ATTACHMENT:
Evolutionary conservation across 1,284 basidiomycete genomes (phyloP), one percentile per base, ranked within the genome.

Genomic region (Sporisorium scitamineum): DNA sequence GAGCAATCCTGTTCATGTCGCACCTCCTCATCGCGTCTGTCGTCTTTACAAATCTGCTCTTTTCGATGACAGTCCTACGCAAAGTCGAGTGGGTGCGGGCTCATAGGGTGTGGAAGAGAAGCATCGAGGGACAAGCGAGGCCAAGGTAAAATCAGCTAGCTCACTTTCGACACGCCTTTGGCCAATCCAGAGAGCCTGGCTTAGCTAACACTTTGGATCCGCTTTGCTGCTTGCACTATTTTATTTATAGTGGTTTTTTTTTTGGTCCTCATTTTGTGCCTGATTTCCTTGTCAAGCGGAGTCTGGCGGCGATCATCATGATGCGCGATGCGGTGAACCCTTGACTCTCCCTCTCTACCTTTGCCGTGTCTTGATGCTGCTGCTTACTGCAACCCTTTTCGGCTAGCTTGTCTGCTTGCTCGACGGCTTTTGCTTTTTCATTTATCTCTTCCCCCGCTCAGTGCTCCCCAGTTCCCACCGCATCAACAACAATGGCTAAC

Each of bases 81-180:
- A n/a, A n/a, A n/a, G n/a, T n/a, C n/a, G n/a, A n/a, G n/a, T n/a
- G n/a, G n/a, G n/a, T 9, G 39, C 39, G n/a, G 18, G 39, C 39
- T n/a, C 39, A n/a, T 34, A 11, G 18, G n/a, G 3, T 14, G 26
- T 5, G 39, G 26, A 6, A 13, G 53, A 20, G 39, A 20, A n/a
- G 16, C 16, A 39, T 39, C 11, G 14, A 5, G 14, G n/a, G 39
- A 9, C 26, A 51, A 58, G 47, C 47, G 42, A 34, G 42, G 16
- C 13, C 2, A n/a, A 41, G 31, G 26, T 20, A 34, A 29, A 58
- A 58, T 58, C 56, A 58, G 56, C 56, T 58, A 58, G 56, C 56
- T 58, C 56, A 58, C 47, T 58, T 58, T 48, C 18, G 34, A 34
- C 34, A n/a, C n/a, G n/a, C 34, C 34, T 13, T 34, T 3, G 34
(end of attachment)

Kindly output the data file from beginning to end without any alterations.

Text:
Evolutionary conservation across 1,284 basidiomycete genomes (phyloP), one percentile per base, ranked within the genome.

Genomic region (Sporisorium scitamineum): DNA sequence GAGCAATCCTGTTCATGTCGCACCTCCTCATCGCGTCTGTCGTCTTTACAAATCTGCTCTTTTCGATGACAGTCCTACGCAAAGTCGAGTGGGTGCGGGCTCATAGGGTGTGGAAGAGAAGCATCGAGGGACAAGCGAGGCCAAGGTAAAATCAGCTAGCTCACTTTCGACACGCCTTTGGCCAATCCAGAGAGCCTGGCTTAGCTAACACTTTGGATCCGCTTTGCTGCTTGCACTATTTTATTTATAGTGGTTTTTTTTTTGGTCCTCATTTTGTGCCTGATTTCCTTGTCAAGCGGAGTCTGGCGGCGATCATCATGATGCGCGATGCGGTGAACCCTTGACTCTCCCTCTCTACCTTTGCCGTGTCTTGATGCTGCTGCTTACTGCAACCCTTTTCGGCTAGCTTGTCTGCTTGCTCGACGGCTTTTGCTTTTTCATTTATCTCTTCCCCCGCTCAGTGCTCCCCAGTTCCCACCGCATCAACAACAATGGCTAAC

Each of bases 81-180:
- A n/a, A n/a, A n/a, G n/a, T n/a, C n/a, G n/a, A n/a, G n/a, T n/a
- G n/a, G n/a, G n/a, T 9, G 39, C 39, G n/a, G 18, G 39, C 39
- T n/a, C 39, A n/a, T 34, A 11, G 18, G n/a, G 3, T 14, G 26
- T 5, G 39, G 26, A 6, A 13, G 53, A 20, G 39, A 20, A n/a
- G 16, C 16, A 39, T 39, C 11, G 14, A 5, G 14, G n/a, G 39
- A 9, C 26, A 51, A 58, G 47, C 47, G 42, A 34, G 42, G 16
- C 13, C 2, A n/a, A 41, G 31, G 26, T 20, A 34, A 29, A 58
- A 58, T 58, C 56, A 58, G 56, C 56, T 58, A 58, G 56, C 56
- T 58, C 56, A 58, C 47, T 58, T 58, T 48, C 18, G 34, A 34
- C 34, A n/a, C n/a, G n/a, C 34, C 34, T 13, T 34, T 3, G 34